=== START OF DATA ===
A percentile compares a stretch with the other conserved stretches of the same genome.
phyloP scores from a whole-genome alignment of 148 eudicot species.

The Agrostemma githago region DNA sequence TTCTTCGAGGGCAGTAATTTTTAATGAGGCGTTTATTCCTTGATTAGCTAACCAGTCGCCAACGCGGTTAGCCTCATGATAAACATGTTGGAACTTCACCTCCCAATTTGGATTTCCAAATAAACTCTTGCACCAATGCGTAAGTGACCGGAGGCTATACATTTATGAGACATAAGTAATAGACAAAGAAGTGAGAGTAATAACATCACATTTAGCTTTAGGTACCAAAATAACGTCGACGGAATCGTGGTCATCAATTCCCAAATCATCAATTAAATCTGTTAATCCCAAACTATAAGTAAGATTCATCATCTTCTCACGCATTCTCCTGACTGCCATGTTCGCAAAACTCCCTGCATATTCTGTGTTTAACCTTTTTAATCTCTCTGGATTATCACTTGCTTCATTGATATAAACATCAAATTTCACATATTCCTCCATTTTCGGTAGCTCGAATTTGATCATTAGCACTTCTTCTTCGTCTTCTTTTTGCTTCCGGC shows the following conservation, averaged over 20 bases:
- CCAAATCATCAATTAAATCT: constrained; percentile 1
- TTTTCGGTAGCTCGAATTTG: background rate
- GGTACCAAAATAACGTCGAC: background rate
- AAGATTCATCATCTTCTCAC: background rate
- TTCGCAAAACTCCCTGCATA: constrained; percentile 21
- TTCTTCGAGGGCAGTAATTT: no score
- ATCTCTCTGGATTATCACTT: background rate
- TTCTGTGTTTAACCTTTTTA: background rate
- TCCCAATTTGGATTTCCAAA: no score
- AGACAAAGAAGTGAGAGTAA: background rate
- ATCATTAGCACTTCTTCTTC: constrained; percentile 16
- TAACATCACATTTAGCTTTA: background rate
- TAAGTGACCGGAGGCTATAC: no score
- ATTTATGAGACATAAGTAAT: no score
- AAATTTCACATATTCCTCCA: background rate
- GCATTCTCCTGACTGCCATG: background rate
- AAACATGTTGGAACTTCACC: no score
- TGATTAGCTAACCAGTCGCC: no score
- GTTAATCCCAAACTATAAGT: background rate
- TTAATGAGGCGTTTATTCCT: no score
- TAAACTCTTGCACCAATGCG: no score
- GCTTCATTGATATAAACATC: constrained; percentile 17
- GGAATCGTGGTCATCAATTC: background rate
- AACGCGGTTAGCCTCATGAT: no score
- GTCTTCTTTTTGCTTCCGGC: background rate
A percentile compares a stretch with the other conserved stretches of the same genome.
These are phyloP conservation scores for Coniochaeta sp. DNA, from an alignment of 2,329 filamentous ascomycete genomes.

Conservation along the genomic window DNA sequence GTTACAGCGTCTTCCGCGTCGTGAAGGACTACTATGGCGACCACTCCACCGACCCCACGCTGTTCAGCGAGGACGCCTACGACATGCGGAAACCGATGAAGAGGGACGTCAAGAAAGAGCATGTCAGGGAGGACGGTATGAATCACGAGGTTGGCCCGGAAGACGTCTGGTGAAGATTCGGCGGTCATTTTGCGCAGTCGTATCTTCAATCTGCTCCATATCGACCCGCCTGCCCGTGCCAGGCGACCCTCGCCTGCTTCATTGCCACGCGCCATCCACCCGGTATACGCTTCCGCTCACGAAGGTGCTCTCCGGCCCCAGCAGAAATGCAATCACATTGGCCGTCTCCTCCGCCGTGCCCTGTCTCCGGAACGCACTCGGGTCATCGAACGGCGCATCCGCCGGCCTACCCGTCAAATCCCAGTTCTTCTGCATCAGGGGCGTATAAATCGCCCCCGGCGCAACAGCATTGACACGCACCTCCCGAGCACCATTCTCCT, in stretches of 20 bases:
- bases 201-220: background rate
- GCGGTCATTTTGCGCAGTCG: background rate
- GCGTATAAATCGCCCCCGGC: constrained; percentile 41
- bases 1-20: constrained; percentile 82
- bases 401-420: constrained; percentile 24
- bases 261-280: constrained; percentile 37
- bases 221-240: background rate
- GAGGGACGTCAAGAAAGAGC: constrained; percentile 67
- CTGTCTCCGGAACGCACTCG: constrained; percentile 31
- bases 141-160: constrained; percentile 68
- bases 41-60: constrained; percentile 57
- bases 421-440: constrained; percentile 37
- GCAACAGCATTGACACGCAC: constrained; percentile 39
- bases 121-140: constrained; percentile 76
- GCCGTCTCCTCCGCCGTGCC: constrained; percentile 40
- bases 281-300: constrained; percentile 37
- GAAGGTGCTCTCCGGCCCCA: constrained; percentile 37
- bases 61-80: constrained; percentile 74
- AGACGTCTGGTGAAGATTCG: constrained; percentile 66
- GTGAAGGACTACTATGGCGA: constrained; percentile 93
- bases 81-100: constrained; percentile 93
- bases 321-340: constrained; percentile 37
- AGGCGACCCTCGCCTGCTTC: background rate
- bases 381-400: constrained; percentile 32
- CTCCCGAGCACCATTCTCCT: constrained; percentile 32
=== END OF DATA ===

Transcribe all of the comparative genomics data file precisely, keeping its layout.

A percentile compares a stretch with the other conserved stretches of the same genome.
phyloP scores from a whole-genome alignment of 148 eudicot species.

The Agrostemma githago region DNA sequence TTCTTCGAGGGCAGTAATTTTTAATGAGGCGTTTATTCCTTGATTAGCTAACCAGTCGCCAACGCGGTTAGCCTCATGATAAACATGTTGGAACTTCACCTCCCAATTTGGATTTCCAAATAAACTCTTGCACCAATGCGTAAGTGACCGGAGGCTATACATTTATGAGACATAAGTAATAGACAAAGAAGTGAGAGTAATAACATCACATTTAGCTTTAGGTACCAAAATAACGTCGACGGAATCGTGGTCATCAATTCCCAAATCATCAATTAAATCTGTTAATCCCAAACTATAAGTAAGATTCATCATCTTCTCACGCATTCTCCTGACTGCCATGTTCGCAAAACTCCCTGCATATTCTGTGTTTAACCTTTTTAATCTCTCTGGATTATCACTTGCTTCATTGATATAAACATCAAATTTCACATATTCCTCCATTTTCGGTAGCTCGAATTTGATCATTAGCACTTCTTCTTCGTCTTCTTTTTGCTTCCGGC shows the following conservation, averaged over 20 bases:
- CCAAATCATCAATTAAATCT: constrained; percentile 1
- TTTTCGGTAGCTCGAATTTG: background rate
- GGTACCAAAATAACGTCGAC: background rate
- AAGATTCATCATCTTCTCAC: background rate
- TTCGCAAAACTCCCTGCATA: constrained; percentile 21
- TTCTTCGAGGGCAGTAATTT: no score
- ATCTCTCTGGATTATCACTT: background rate
- TTCTGTGTTTAACCTTTTTA: background rate
- TCCCAATTTGGATTTCCAAA: no score
- AGACAAAGAAGTGAGAGTAA: background rate
- ATCATTAGCACTTCTTCTTC: constrained; percentile 16
- TAACATCACATTTAGCTTTA: background rate
- TAAGTGACCGGAGGCTATAC: no score
- ATTTATGAGACATAAGTAAT: no score
- AAATTTCACATATTCCTCCA: background rate
- GCATTCTCCTGACTGCCATG: background rate
- AAACATGTTGGAACTTCACC: no score
- TGATTAGCTAACCAGTCGCC: no score
- GTTAATCCCAAACTATAAGT: background rate
- TTAATGAGGCGTTTATTCCT: no score
- TAAACTCTTGCACCAATGCG: no score
- GCTTCATTGATATAAACATC: constrained; percentile 17
- GGAATCGTGGTCATCAATTC: background rate
- AACGCGGTTAGCCTCATGAT: no score
- GTCTTCTTTTTGCTTCCGGC: background rate
A percentile compares a stretch with the other conserved stretches of the same genome.
These are phyloP conservation scores for Coniochaeta sp. DNA, from an alignment of 2,329 filamentous ascomycete genomes.

Conservation along the genomic window DNA sequence GTTACAGCGTCTTCCGCGTCGTGAAGGACTACTATGGCGACCACTCCACCGACCCCACGCTGTTCAGCGAGGACGCCTACGACATGCGGAAACCGATGAAGAGGGACGTCAAGAAAGAGCATGTCAGGGAGGACGGTATGAATCACGAGGTTGGCCCGGAAGACGTCTGGTGAAGATTCGGCGGTCATTTTGCGCAGTCGTATCTTCAATCTGCTCCATATCGACCCGCCTGCCCGTGCCAGGCGACCCTCGCCTGCTTCATTGCCACGCGCCATCCACCCGGTATACGCTTCCGCTCACGAAGGTGCTCTCCGGCCCCAGCAGAAATGCAATCACATTGGCCGTCTCCTCCGCCGTGCCCTGTCTCCGGAACGCACTCGGGTCATCGAACGGCGCATCCGCCGGCCTACCCGTCAAATCCCAGTTCTTCTGCATCAGGGGCGTATAAATCGCCCCCGGCGCAACAGCATTGACACGCACCTCCCGAGCACCATTCTCCT, in stretches of 20 bases:
- bases 201-220: background rate
- GCGGTCATTTTGCGCAGTCG: background rate
- GCGTATAAATCGCCCCCGGC: constrained; percentile 41
- bases 1-20: constrained; percentile 82
- bases 401-420: constrained; percentile 24
- bases 261-280: constrained; percentile 37
- bases 221-240: background rate
- GAGGGACGTCAAGAAAGAGC: constrained; percentile 67
- CTGTCTCCGGAACGCACTCG: constrained; percentile 31
- bases 141-160: constrained; percentile 68
- bases 41-60: constrained; percentile 57
- bases 421-440: constrained; percentile 37
- GCAACAGCATTGACACGCAC: constrained; percentile 39
- bases 121-140: constrained; percentile 76
- GCCGTCTCCTCCGCCGTGCC: constrained; percentile 40
- bases 281-300: constrained; percentile 37
- GAAGGTGCTCTCCGGCCCCA: constrained; percentile 37
- bases 61-80: constrained; percentile 74
- AGACGTCTGGTGAAGATTCG: constrained; percentile 66
- GTGAAGGACTACTATGGCGA: constrained; percentile 93
- bases 81-100: constrained; percentile 93
- bases 321-340: constrained; percentile 37
- AGGCGACCCTCGCCTGCTTC: background rate
- bases 381-400: constrained; percentile 32
- CTCCCGAGCACCATTCTCCT: constrained; percentile 32